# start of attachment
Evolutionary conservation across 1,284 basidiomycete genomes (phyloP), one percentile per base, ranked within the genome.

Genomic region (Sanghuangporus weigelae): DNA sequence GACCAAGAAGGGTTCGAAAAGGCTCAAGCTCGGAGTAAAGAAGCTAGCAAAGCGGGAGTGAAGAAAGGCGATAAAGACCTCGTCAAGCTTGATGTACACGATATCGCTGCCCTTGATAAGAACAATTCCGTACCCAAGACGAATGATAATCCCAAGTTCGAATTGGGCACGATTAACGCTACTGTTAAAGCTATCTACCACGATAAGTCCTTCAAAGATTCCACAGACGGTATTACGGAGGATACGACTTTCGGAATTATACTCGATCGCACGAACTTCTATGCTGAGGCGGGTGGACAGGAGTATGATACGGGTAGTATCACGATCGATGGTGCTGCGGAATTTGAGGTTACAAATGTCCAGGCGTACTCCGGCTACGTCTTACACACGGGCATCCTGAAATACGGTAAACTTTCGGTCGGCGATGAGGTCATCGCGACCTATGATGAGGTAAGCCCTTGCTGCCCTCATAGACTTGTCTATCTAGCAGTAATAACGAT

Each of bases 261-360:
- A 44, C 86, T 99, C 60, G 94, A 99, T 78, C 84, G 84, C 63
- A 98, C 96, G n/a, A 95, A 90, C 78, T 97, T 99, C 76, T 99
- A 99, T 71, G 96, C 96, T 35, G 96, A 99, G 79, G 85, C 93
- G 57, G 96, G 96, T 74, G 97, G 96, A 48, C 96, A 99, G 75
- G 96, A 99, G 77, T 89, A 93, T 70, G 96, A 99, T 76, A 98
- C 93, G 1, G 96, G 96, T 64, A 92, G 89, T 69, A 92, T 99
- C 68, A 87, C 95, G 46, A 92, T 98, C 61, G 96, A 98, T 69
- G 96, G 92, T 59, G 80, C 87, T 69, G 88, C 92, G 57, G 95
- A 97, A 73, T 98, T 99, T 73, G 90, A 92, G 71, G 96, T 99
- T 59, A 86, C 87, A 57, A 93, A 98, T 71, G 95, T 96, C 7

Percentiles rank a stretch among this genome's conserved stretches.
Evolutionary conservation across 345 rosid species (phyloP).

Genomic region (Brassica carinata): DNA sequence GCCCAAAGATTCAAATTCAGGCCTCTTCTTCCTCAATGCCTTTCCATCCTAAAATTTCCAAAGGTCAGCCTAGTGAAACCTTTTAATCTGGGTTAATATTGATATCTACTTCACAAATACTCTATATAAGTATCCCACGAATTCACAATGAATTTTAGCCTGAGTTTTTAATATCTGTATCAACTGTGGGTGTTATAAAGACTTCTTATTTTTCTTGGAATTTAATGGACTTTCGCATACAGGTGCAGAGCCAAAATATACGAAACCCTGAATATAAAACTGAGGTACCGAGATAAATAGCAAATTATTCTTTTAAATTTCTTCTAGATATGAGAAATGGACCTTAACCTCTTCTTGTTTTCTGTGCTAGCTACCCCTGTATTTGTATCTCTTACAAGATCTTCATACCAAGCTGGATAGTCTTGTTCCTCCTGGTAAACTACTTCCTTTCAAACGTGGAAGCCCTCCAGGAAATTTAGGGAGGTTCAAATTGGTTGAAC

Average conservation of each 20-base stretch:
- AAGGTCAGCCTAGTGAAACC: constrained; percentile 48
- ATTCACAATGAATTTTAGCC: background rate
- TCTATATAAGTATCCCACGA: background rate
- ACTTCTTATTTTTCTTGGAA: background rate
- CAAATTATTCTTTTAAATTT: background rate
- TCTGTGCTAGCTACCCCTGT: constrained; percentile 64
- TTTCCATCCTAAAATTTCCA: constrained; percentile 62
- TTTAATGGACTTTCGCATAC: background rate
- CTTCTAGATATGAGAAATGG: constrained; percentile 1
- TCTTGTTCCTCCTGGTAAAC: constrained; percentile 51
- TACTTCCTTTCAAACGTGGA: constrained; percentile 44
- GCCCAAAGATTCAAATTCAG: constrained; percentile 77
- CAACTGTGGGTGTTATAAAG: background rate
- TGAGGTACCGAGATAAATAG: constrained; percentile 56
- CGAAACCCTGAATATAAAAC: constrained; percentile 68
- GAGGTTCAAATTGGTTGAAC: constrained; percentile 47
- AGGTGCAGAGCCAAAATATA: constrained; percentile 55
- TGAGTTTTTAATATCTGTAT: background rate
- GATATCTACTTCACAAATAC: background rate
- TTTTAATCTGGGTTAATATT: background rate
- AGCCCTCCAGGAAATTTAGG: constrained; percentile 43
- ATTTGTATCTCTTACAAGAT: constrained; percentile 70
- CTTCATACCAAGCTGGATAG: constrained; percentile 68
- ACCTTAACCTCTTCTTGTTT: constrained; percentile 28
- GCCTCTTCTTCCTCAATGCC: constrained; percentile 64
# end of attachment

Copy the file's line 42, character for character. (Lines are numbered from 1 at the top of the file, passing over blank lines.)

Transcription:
- GCCTCTTCTTCCTCAATGCC: constrained; percentile 64